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Google Brings RFID-enabled Hotpot to Portland, Austin

The projects allow businesses to use Near Field Communication RFID technology to provide data about their services and products to customers on the street carrying NFC-enabled phones.
By Claire Swedberg
Portland businesses were invited to sign up for Place Page account, after which they could receive a free Hotpot kit that includes an NFC-enabled tag that printed with the words "Recommended on Google," as well as the Google Places logo. The kit also includes marketing items such as coffee stirrers and fortune cookies adorned with the Google logo. The participating company then attaches the NFC-enabled sticker on a door or window, where passersby can see it. If a pedestrian wishes to access data about a business, and is carrying an NFC-enabled phone, he holds the phone within a few centimeters of the tag.

Consumers who do not own an NFC-enabled phone—which is currently the large majority of the population—can access that same data via the free Google Mobile app, which can be installed on a variety of Internet-enabled handsets, as well as Apple's iPad. Using the Google Mobile app, however, may require clicking on several prompts, while the NFC option would need simply a tap against the sticker, says Aguero. "We see NFC as such an interesting and up-and-coming technology," he explains. "It's a really easy way for consumers to access information." In the meantime, consumers could also use the Google Mobile app to access a company's Place Page by keying in the ID number printed on its Google sticker.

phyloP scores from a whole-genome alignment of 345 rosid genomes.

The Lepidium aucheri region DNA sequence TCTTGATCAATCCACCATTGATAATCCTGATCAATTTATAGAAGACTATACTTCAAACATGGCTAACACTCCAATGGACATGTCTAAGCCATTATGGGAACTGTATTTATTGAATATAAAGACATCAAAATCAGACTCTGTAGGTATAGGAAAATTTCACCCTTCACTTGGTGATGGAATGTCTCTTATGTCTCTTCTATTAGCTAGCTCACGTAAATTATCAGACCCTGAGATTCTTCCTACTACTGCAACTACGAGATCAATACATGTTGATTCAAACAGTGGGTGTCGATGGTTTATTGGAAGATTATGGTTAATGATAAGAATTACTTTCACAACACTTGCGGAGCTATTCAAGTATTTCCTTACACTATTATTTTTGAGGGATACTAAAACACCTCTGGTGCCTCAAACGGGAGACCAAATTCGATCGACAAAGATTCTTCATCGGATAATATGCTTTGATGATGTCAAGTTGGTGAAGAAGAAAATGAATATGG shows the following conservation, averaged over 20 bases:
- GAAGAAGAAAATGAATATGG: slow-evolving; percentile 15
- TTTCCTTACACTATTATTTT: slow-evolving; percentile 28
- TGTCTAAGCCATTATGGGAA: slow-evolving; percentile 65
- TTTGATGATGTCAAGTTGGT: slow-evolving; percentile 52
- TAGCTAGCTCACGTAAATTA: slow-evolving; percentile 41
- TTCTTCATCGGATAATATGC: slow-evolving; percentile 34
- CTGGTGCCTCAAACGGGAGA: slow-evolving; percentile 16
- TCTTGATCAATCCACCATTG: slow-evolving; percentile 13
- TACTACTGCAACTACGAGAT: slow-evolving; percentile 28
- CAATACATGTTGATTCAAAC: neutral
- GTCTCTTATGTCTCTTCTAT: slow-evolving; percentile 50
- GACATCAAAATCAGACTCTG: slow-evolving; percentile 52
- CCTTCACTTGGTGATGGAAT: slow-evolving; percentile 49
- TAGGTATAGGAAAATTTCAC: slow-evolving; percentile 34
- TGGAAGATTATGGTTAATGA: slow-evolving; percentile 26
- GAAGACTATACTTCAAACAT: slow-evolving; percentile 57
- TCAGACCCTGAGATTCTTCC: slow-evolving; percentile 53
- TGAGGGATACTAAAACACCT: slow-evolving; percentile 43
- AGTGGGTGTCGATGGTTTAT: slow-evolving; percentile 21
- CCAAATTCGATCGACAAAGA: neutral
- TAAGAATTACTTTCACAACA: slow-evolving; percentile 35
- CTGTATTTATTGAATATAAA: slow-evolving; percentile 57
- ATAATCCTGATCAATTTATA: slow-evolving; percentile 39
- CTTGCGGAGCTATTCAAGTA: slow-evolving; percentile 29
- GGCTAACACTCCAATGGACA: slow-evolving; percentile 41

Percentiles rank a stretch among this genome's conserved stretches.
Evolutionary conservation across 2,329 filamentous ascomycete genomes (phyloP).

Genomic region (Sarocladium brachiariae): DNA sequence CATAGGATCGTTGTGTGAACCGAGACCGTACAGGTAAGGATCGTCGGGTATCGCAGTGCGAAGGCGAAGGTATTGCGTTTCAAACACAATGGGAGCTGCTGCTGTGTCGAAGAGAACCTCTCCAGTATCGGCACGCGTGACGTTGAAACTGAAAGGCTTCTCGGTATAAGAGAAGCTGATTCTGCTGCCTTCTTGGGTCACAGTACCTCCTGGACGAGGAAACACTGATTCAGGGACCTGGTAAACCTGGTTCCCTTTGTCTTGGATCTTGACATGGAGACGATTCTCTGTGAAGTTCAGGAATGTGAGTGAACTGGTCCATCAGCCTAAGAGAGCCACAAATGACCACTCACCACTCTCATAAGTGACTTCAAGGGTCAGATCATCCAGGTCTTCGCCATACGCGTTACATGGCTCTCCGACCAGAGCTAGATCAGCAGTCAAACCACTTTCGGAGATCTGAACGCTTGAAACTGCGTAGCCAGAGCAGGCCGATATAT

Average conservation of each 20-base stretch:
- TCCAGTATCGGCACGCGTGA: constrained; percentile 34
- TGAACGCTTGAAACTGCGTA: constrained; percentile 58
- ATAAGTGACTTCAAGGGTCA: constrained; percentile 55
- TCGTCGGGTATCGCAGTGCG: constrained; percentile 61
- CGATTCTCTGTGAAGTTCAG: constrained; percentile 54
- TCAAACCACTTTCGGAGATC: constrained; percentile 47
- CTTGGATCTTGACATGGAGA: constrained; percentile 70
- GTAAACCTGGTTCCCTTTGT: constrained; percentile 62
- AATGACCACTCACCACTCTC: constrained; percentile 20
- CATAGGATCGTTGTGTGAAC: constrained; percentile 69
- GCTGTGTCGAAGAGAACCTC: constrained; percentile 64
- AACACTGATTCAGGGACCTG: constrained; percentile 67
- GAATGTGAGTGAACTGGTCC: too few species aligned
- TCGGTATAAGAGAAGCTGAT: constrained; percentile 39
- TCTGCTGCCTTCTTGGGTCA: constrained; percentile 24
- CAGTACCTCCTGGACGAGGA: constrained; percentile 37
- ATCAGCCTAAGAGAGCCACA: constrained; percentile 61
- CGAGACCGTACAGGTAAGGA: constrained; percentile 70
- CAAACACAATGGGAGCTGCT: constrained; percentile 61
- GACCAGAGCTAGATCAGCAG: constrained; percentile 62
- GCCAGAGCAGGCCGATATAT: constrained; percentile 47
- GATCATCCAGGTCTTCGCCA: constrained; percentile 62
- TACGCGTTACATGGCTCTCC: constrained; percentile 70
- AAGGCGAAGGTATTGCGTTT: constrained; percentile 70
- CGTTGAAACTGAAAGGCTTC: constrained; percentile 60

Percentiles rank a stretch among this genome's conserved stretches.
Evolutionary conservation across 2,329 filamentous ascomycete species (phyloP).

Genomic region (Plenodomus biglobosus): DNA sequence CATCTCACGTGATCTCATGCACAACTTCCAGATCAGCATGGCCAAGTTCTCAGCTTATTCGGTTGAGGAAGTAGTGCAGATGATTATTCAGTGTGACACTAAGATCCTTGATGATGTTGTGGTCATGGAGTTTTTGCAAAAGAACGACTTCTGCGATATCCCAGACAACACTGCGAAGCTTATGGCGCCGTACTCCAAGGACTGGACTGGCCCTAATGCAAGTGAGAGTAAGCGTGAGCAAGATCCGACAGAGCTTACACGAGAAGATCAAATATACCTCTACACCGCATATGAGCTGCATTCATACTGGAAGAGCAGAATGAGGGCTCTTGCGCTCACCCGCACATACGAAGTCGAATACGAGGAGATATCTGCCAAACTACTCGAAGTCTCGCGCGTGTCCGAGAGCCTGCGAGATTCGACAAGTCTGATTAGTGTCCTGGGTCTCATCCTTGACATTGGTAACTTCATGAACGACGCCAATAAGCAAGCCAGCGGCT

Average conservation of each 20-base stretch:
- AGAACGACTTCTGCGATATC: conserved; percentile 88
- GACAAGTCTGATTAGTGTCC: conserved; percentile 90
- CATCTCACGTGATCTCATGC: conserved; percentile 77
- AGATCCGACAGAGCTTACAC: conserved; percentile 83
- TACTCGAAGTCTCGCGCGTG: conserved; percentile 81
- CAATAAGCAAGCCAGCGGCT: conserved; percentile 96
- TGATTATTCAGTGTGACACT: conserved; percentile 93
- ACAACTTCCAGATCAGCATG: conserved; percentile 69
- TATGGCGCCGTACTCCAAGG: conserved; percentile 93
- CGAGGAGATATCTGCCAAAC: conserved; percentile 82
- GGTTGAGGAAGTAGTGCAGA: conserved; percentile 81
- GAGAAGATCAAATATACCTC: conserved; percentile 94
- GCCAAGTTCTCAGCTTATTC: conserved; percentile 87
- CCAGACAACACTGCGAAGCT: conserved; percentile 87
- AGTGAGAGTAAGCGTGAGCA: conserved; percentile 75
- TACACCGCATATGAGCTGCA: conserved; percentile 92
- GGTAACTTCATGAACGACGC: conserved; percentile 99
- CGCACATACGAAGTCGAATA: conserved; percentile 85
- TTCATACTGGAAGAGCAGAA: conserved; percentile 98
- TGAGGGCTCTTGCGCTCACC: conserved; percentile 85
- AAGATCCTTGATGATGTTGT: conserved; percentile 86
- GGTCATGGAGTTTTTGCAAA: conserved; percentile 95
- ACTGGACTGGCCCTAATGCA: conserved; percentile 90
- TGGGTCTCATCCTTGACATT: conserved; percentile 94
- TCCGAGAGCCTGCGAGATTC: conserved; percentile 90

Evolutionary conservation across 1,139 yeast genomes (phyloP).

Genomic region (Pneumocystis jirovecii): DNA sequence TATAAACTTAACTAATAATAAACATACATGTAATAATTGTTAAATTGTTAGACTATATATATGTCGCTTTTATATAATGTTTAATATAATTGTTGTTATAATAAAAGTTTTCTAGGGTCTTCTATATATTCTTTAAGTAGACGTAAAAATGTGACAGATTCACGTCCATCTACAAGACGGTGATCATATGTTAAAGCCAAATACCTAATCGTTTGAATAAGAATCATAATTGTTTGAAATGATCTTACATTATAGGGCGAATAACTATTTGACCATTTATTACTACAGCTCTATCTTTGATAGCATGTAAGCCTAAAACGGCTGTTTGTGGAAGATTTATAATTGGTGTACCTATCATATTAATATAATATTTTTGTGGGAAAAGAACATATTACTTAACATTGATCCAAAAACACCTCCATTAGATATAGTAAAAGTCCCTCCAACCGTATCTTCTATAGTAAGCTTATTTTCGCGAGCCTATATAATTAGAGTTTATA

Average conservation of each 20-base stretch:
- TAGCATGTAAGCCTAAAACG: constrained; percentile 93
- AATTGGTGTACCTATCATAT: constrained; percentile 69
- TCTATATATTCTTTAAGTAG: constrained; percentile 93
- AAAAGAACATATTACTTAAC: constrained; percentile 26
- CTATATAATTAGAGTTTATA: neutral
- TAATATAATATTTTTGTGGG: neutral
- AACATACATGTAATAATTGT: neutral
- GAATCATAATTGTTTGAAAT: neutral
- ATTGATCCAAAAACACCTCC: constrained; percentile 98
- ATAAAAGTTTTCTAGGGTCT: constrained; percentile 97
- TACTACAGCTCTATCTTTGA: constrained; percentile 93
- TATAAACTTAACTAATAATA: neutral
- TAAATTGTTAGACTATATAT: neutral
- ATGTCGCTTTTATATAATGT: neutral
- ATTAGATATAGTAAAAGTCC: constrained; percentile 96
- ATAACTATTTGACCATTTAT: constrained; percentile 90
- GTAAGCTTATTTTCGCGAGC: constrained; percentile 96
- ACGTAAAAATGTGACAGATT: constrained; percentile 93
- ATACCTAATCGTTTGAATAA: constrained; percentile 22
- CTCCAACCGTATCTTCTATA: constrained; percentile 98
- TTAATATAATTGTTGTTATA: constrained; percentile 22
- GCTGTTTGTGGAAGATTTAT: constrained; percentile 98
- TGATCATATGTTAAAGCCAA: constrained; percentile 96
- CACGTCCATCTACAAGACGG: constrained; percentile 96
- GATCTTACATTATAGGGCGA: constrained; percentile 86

By mid-February Google had sent nearly 10,000 Hotpot kits to businesses in Portland, although Aguero says his company does not know how many of those stickers have been attached to the fronts of stores. He says the city program has resulted in NFC "clicks" on tags, but decline to indicate the number of those events. "We're very happy with where Portland is with the program," Aguero comments.

Based on the interest generated by the Portland Hotpot program, Google took the technology to Texas this month. In Austin, where the system was launched on Feb. 11, thousands of businesses are expected to attach Google NFC-enabled stickers to their doorways and windows.

Both Austin and Portland, Aguero says, are "tech-savvy, forward-looking cities" with a dense population of businesses in the city centers. "They have a good demographic for starting new, innovative things—an embracing attitude."

One of the city's residents who agrees with that assessment is Rebecca Martin, senior VP of marketing for the Greater Austin Chamber of Commerce. "We were really happy to get the call from Google," says Martin, who notes that social networking is playing an increasing role in the marketing of small businesses. "We are a tech-savvy hub for developments such as these," she says. "This [the RFID-enabled Hotpot service] is one of those new trends we think will benefit our small-businesses space." She adds that the chamber of commerce has been receiving calls from companies interested in learning more about the program, in the days following its announcement in a Google blog.

Google intends to continue offering the RFID-enabled Hotpot kits to targeted business districts throughout the United States, Aguero says, although the company has made no decision yet as to where those deployments would take place in the near future.

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